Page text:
Dr. Janet Rader, the Jack A. and Elaine D. Klieger Professor and Chair of the Department of Obstetrics and Gynecology, is a gynecologic oncologist with expertise in molecular, genetic, and clinical research. Her laboratory focuses on molecular features contributing to the risk and progression of cervical cancer.
Infection with high-risk human papillomavirus (HPV) is the primary cause of cervical cancer, but it is evident that additional events are involved in invasion and metastasis. Our laboratory employs a multidisciplinary approach for examination of both host and HPV genomic and epigenetic aberrations which may contribute to cervical cancer progression. It is our hope that these efforts may provide new targets for patient-tailored treatment strategies for women with cervical cancer and provide more meaningful prognostic indicators of clinical outcomes.
Enlisting HPV integration events to illuminate drivers and target treatment in invasive cervical cancer: Integration of HPV into the host genome drives cervical cancer via multiple mechanisms. One of our major research goals is to identify and characterize clinically relevant genes/pathways from HPV integration signatures in cervical cancer that will improve individual treatment and outcome. We have recently began harnessing the data from The Cancer Genome Atlas (TCGA) project and HIV+ Tumor Molecular Characterization Project (HTMCP) along with patient-matched long-read sequencing of HPV integration sites to define novel genes/pathways affecting cervical cancer outcome. In fact, our work on HPV integration spurred our interest in the long noncoding RNA, PVT1, as this gene was frequently targeted for HPV integration. Utilizing a variety of experimental methods, we demonstrated that PVT1 expression correlates with survival in cervical cancer patients, influences multiple cancer-related processes, and may contribute to chemoresistance. Our goal is to define new therapeutic vulnerabilities comprising genes in pathways to improve individual patients’ treatments and outcomes.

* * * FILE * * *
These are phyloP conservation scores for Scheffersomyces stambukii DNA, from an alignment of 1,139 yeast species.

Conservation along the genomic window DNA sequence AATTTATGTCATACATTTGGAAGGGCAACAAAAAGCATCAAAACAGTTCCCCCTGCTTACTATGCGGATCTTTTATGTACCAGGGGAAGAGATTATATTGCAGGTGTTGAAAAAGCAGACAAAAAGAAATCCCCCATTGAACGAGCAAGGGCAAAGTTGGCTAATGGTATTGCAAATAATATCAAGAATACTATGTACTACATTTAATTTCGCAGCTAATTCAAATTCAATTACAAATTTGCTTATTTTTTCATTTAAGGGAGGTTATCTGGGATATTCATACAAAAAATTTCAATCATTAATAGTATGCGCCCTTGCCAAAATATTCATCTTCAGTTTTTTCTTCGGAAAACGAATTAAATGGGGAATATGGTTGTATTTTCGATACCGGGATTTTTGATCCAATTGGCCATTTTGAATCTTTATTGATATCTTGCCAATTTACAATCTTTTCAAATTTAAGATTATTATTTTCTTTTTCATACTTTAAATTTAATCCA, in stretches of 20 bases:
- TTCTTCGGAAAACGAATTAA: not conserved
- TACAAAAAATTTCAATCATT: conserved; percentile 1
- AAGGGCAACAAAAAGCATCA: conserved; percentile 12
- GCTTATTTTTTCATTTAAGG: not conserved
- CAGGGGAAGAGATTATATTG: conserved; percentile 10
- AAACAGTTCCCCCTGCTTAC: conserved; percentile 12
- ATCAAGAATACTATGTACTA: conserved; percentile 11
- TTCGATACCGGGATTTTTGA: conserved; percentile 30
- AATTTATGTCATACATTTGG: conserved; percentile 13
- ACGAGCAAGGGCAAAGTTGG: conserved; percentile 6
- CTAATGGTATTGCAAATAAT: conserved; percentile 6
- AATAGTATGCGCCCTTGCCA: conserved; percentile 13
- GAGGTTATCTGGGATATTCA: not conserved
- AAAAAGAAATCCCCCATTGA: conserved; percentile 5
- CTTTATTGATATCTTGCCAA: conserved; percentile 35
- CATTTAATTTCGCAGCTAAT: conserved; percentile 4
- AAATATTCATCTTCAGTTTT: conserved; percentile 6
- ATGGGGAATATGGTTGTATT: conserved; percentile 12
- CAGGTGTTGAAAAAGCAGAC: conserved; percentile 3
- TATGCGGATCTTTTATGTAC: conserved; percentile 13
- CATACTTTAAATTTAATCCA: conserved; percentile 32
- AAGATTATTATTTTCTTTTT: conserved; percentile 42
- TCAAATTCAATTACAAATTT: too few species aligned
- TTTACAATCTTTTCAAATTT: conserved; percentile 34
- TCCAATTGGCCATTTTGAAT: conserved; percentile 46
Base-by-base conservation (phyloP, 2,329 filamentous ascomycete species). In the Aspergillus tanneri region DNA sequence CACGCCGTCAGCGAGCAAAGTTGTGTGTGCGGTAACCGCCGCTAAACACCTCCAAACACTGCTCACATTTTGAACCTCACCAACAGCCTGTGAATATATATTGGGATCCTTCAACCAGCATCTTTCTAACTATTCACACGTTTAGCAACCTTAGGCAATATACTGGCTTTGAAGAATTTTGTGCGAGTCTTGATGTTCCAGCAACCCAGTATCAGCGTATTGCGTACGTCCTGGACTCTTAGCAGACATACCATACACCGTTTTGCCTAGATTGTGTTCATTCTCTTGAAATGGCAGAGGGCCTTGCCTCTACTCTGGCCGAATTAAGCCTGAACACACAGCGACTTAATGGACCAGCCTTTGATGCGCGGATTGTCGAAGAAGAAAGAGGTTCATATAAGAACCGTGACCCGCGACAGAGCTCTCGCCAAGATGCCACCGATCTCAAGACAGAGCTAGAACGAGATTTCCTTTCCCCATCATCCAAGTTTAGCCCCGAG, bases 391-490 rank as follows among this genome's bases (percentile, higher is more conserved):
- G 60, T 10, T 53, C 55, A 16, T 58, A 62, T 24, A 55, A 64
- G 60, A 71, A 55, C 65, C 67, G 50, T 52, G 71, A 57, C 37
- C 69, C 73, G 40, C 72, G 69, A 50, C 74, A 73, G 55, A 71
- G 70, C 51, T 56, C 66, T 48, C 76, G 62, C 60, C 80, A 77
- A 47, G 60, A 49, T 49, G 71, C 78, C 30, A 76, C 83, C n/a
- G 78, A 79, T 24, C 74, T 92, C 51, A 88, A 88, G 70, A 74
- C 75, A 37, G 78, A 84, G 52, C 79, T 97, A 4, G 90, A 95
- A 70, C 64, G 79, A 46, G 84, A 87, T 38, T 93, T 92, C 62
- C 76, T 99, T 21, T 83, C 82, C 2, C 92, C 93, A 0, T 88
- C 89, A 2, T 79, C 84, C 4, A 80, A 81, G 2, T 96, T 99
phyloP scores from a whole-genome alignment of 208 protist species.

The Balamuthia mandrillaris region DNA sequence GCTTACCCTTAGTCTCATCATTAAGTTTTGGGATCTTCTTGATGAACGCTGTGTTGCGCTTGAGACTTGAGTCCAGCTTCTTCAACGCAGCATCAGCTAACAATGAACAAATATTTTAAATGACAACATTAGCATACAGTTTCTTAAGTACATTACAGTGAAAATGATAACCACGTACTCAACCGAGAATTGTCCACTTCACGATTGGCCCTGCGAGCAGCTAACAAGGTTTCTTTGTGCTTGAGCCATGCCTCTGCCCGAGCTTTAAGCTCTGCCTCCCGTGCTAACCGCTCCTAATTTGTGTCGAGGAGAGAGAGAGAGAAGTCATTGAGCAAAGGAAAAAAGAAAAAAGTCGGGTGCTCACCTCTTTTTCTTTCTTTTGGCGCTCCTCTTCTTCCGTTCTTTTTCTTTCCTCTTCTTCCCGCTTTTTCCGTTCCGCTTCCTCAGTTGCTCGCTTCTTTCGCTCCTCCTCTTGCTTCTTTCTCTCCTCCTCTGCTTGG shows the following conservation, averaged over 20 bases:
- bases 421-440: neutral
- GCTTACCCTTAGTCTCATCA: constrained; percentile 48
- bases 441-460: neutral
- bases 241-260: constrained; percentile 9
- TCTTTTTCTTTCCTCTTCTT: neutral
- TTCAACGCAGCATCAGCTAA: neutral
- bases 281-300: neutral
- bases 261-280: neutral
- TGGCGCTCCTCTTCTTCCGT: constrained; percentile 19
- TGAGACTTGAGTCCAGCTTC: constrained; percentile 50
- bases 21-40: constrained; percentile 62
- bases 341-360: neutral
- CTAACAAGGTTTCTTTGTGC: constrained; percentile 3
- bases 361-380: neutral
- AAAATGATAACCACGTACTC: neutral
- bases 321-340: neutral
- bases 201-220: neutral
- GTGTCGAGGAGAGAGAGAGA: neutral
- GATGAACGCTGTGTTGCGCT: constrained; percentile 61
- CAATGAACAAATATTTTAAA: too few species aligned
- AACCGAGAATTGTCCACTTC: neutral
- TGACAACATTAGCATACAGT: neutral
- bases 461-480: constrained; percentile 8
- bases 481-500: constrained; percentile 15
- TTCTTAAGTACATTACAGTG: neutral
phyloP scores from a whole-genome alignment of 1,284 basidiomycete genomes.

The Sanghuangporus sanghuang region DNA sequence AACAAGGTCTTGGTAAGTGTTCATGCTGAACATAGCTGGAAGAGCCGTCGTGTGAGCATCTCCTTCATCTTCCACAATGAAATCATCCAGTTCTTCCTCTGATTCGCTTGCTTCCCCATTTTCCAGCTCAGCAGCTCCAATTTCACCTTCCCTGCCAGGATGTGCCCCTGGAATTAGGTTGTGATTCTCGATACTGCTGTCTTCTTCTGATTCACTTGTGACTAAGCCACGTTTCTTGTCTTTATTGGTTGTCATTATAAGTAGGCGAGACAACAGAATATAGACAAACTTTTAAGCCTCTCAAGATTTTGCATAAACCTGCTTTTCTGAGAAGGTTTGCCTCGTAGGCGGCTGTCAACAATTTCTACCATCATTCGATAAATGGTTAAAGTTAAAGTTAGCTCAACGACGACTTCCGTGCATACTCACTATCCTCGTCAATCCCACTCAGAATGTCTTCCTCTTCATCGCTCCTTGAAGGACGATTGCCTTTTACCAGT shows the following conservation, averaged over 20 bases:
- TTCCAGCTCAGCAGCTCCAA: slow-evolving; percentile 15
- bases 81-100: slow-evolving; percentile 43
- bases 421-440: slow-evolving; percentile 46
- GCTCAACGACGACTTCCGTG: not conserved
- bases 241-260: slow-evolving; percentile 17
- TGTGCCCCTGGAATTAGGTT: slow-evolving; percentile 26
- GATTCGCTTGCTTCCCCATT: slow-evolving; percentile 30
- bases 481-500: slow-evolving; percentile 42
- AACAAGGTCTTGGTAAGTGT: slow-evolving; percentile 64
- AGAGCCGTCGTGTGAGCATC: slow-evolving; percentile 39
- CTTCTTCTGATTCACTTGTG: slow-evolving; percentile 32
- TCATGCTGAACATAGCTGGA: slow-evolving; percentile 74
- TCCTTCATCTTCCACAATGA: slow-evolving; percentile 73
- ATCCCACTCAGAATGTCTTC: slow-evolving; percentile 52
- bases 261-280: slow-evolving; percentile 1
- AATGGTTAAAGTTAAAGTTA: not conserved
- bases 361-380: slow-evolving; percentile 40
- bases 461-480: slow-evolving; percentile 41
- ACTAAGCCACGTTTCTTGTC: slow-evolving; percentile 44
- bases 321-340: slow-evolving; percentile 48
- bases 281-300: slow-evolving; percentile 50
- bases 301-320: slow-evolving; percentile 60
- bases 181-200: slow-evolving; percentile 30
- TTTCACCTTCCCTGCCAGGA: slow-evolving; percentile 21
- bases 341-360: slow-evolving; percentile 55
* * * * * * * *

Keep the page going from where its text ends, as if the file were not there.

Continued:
In addition to HPV integration patterns, our laboratory is also interested in other viral-based markers that may aid in development of reliable assays to assess cervical cancer patient prognosis. For example, we have published work demonstrating differential methylation of specific viral CpG sites in cervical precancer versus cancer. Further, our research has shown that specific HPV genetic variants associate with cervical cancer outcome. Collectively, our research on HPV integration and other viral biomarkers aims to find clinically relevant prognostic and therapeutic targets for cervical cancer.
Student-Centered Pipeline to Advance Research in Cancer Careers (SPARCC): The 8-week summer program trains underrepresented minority students to work as clinical research professionals in complex multidisciplinary teams and prepare them for advanced degrees in cancer research. The program engages students in real-world settings with diverse patient populations and provides additional career and education counseling opportunities. The program includes a Cancer Networking and Research Summit where students present a poster from their research work in the community.